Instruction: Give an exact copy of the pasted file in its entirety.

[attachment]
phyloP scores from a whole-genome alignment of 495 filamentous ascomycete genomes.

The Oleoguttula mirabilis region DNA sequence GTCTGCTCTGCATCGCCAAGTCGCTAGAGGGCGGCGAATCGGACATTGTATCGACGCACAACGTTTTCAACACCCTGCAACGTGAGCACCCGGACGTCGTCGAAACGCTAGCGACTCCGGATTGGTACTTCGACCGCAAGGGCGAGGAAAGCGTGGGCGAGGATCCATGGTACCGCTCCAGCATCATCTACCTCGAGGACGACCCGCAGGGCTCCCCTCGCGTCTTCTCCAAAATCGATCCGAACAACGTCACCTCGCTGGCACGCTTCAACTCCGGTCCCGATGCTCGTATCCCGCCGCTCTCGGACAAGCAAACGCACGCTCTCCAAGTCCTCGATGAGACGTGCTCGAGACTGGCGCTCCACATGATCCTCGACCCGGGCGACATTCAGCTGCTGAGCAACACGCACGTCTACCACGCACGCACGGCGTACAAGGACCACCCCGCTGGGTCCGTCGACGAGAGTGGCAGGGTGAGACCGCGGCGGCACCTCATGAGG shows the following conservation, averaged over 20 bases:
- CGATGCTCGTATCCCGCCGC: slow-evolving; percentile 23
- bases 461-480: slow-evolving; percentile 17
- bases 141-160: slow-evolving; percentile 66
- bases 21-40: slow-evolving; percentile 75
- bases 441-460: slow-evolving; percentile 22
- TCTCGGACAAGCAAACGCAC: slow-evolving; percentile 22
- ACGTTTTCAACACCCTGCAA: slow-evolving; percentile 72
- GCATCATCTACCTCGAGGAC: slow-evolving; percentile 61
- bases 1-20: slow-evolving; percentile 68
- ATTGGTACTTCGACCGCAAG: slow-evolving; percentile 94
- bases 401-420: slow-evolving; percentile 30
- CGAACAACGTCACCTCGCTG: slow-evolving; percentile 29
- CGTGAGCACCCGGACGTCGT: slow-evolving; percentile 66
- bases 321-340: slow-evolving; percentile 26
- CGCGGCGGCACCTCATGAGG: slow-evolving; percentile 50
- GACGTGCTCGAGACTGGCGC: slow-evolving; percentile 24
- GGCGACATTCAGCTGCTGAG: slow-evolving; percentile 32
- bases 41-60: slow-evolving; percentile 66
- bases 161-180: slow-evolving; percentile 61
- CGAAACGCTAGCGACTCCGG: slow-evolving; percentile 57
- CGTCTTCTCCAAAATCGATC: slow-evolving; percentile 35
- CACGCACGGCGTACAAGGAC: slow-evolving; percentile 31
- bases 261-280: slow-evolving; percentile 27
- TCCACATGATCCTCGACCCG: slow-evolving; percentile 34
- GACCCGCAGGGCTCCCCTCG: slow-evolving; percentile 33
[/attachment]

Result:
phyloP scores from a whole-genome alignment of 495 filamentous ascomycete genomes.

The Oleoguttula mirabilis region DNA sequence GTCTGCTCTGCATCGCCAAGTCGCTAGAGGGCGGCGAATCGGACATTGTATCGACGCACAACGTTTTCAACACCCTGCAACGTGAGCACCCGGACGTCGTCGAAACGCTAGCGACTCCGGATTGGTACTTCGACCGCAAGGGCGAGGAAAGCGTGGGCGAGGATCCATGGTACCGCTCCAGCATCATCTACCTCGAGGACGACCCGCAGGGCTCCCCTCGCGTCTTCTCCAAAATCGATCCGAACAACGTCACCTCGCTGGCACGCTTCAACTCCGGTCCCGATGCTCGTATCCCGCCGCTCTCGGACAAGCAAACGCACGCTCTCCAAGTCCTCGATGAGACGTGCTCGAGACTGGCGCTCCACATGATCCTCGACCCGGGCGACATTCAGCTGCTGAGCAACACGCACGTCTACCACGCACGCACGGCGTACAAGGACCACCCCGCTGGGTCCGTCGACGAGAGTGGCAGGGTGAGACCGCGGCGGCACCTCATGAGG shows the following conservation, averaged over 20 bases:
- CGATGCTCGTATCCCGCCGC: slow-evolving; percentile 23
- bases 461-480: slow-evolving; percentile 17
- bases 141-160: slow-evolving; percentile 66
- bases 21-40: slow-evolving; percentile 75
- bases 441-460: slow-evolving; percentile 22
- TCTCGGACAAGCAAACGCAC: slow-evolving; percentile 22
- ACGTTTTCAACACCCTGCAA: slow-evolving; percentile 72
- GCATCATCTACCTCGAGGAC: slow-evolving; percentile 61
- bases 1-20: slow-evolving; percentile 68
- ATTGGTACTTCGACCGCAAG: slow-evolving; percentile 94
- bases 401-420: slow-evolving; percentile 30
- CGAACAACGTCACCTCGCTG: slow-evolving; percentile 29
- CGTGAGCACCCGGACGTCGT: slow-evolving; percentile 66
- bases 321-340: slow-evolving; percentile 26
- CGCGGCGGCACCTCATGAGG: slow-evolving; percentile 50
- GACGTGCTCGAGACTGGCGC: slow-evolving; percentile 24
- GGCGACATTCAGCTGCTGAG: slow-evolving; percentile 32
- bases 41-60: slow-evolving; percentile 66
- bases 161-180: slow-evolving; percentile 61
- CGAAACGCTAGCGACTCCGG: slow-evolving; percentile 57
- CGTCTTCTCCAAAATCGATC: slow-evolving; percentile 35
- CACGCACGGCGTACAAGGAC: slow-evolving; percentile 31
- bases 261-280: slow-evolving; percentile 27
- TCCACATGATCCTCGACCCG: slow-evolving; percentile 34
- GACCCGCAGGGCTCCCCTCG: slow-evolving; percentile 33